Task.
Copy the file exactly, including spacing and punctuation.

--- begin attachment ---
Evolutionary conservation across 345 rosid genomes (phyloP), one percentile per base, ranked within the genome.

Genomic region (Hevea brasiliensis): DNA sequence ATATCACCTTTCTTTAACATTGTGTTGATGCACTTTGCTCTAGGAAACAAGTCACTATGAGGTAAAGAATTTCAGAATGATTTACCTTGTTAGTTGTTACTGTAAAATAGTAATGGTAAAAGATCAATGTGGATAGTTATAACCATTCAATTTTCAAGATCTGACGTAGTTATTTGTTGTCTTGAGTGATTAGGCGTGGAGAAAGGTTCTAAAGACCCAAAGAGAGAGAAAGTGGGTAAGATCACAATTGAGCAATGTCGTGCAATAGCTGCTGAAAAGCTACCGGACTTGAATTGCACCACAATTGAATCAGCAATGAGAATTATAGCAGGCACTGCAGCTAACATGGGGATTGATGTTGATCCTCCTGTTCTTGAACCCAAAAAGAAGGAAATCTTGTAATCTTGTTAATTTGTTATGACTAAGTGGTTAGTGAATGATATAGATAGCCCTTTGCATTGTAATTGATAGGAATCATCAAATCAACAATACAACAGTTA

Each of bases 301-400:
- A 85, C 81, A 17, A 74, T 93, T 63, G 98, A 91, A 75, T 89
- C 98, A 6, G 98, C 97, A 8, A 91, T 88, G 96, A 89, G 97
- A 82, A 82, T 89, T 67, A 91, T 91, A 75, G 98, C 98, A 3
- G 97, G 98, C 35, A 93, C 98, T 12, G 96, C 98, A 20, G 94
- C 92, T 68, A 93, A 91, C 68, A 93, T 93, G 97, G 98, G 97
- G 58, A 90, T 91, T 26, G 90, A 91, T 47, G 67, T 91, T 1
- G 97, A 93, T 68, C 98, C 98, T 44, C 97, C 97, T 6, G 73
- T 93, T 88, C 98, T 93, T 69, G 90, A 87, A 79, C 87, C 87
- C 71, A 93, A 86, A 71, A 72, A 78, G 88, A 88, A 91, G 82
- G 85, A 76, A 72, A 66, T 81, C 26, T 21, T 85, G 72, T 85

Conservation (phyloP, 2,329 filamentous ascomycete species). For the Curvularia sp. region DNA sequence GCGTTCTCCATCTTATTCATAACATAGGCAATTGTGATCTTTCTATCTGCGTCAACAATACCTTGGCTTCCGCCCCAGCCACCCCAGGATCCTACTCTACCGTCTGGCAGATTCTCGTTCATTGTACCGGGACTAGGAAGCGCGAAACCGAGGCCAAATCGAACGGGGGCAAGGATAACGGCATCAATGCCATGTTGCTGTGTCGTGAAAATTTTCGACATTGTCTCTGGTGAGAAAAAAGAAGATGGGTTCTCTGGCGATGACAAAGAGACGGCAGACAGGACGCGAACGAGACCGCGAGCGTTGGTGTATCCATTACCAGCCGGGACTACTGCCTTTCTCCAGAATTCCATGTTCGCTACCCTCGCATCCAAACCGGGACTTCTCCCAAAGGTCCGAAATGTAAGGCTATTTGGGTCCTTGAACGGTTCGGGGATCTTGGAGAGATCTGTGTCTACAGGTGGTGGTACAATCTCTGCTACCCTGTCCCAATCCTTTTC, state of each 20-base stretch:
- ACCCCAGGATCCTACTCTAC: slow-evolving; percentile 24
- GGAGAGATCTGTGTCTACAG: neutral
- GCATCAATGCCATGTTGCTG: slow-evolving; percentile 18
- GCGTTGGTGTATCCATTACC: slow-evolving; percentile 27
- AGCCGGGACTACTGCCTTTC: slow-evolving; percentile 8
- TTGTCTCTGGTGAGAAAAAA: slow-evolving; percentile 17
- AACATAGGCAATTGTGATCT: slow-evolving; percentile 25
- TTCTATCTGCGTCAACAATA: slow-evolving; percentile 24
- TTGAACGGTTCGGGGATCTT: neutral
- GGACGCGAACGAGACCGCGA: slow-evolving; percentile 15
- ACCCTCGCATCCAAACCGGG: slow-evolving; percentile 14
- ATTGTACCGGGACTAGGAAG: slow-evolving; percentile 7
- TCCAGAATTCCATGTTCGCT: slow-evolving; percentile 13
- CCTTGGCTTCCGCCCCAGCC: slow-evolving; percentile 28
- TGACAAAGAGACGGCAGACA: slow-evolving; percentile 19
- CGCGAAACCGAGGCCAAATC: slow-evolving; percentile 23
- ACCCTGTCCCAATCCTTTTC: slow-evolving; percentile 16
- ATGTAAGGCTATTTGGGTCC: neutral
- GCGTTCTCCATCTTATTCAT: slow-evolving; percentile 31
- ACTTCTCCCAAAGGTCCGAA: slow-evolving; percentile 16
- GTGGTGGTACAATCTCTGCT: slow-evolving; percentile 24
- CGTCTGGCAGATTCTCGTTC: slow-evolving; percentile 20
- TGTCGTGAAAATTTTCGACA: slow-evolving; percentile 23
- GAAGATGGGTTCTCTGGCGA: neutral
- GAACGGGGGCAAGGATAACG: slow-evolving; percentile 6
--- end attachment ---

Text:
Evolutionary conservation across 345 rosid genomes (phyloP), one percentile per base, ranked within the genome.

Genomic region (Hevea brasiliensis): DNA sequence ATATCACCTTTCTTTAACATTGTGTTGATGCACTTTGCTCTAGGAAACAAGTCACTATGAGGTAAAGAATTTCAGAATGATTTACCTTGTTAGTTGTTACTGTAAAATAGTAATGGTAAAAGATCAATGTGGATAGTTATAACCATTCAATTTTCAAGATCTGACGTAGTTATTTGTTGTCTTGAGTGATTAGGCGTGGAGAAAGGTTCTAAAGACCCAAAGAGAGAGAAAGTGGGTAAGATCACAATTGAGCAATGTCGTGCAATAGCTGCTGAAAAGCTACCGGACTTGAATTGCACCACAATTGAATCAGCAATGAGAATTATAGCAGGCACTGCAGCTAACATGGGGATTGATGTTGATCCTCCTGTTCTTGAACCCAAAAAGAAGGAAATCTTGTAATCTTGTTAATTTGTTATGACTAAGTGGTTAGTGAATGATATAGATAGCCCTTTGCATTGTAATTGATAGGAATCATCAAATCAACAATACAACAGTTA

Each of bases 301-400:
- A 85, C 81, A 17, A 74, T 93, T 63, G 98, A 91, A 75, T 89
- C 98, A 6, G 98, C 97, A 8, A 91, T 88, G 96, A 89, G 97
- A 82, A 82, T 89, T 67, A 91, T 91, A 75, G 98, C 98, A 3
- G 97, G 98, C 35, A 93, C 98, T 12, G 96, C 98, A 20, G 94
- C 92, T 68, A 93, A 91, C 68, A 93, T 93, G 97, G 98, G 97
- G 58, A 90, T 91, T 26, G 90, A 91, T 47, G 67, T 91, T 1
- G 97, A 93, T 68, C 98, C 98, T 44, C 97, C 97, T 6, G 73
- T 93, T 88, C 98, T 93, T 69, G 90, A 87, A 79, C 87, C 87
- C 71, A 93, A 86, A 71, A 72, A 78, G 88, A 88, A 91, G 82
- G 85, A 76, A 72, A 66, T 81, C 26, T 21, T 85, G 72, T 85

Conservation (phyloP, 2,329 filamentous ascomycete species). For the Curvularia sp. region DNA sequence GCGTTCTCCATCTTATTCATAACATAGGCAATTGTGATCTTTCTATCTGCGTCAACAATACCTTGGCTTCCGCCCCAGCCACCCCAGGATCCTACTCTACCGTCTGGCAGATTCTCGTTCATTGTACCGGGACTAGGAAGCGCGAAACCGAGGCCAAATCGAACGGGGGCAAGGATAACGGCATCAATGCCATGTTGCTGTGTCGTGAAAATTTTCGACATTGTCTCTGGTGAGAAAAAAGAAGATGGGTTCTCTGGCGATGACAAAGAGACGGCAGACAGGACGCGAACGAGACCGCGAGCGTTGGTGTATCCATTACCAGCCGGGACTACTGCCTTTCTCCAGAATTCCATGTTCGCTACCCTCGCATCCAAACCGGGACTTCTCCCAAAGGTCCGAAATGTAAGGCTATTTGGGTCCTTGAACGGTTCGGGGATCTTGGAGAGATCTGTGTCTACAGGTGGTGGTACAATCTCTGCTACCCTGTCCCAATCCTTTTC, state of each 20-base stretch:
- ACCCCAGGATCCTACTCTAC: slow-evolving; percentile 24
- GGAGAGATCTGTGTCTACAG: neutral
- GCATCAATGCCATGTTGCTG: slow-evolving; percentile 18
- GCGTTGGTGTATCCATTACC: slow-evolving; percentile 27
- AGCCGGGACTACTGCCTTTC: slow-evolving; percentile 8
- TTGTCTCTGGTGAGAAAAAA: slow-evolving; percentile 17
- AACATAGGCAATTGTGATCT: slow-evolving; percentile 25
- TTCTATCTGCGTCAACAATA: slow-evolving; percentile 24
- TTGAACGGTTCGGGGATCTT: neutral
- GGACGCGAACGAGACCGCGA: slow-evolving; percentile 15
- ACCCTCGCATCCAAACCGGG: slow-evolving; percentile 14
- ATTGTACCGGGACTAGGAAG: slow-evolving; percentile 7
- TCCAGAATTCCATGTTCGCT: slow-evolving; percentile 13
- CCTTGGCTTCCGCCCCAGCC: slow-evolving; percentile 28
- TGACAAAGAGACGGCAGACA: slow-evolving; percentile 19
- CGCGAAACCGAGGCCAAATC: slow-evolving; percentile 23
- ACCCTGTCCCAATCCTTTTC: slow-evolving; percentile 16
- ATGTAAGGCTATTTGGGTCC: neutral
- GCGTTCTCCATCTTATTCAT: slow-evolving; percentile 31
- ACTTCTCCCAAAGGTCCGAA: slow-evolving; percentile 16
- GTGGTGGTACAATCTCTGCT: slow-evolving; percentile 24
- CGTCTGGCAGATTCTCGTTC: slow-evolving; percentile 20
- TGTCGTGAAAATTTTCGACA: slow-evolving; percentile 23
- GAAGATGGGTTCTCTGGCGA: neutral
- GAACGGGGGCAAGGATAACG: slow-evolving; percentile 6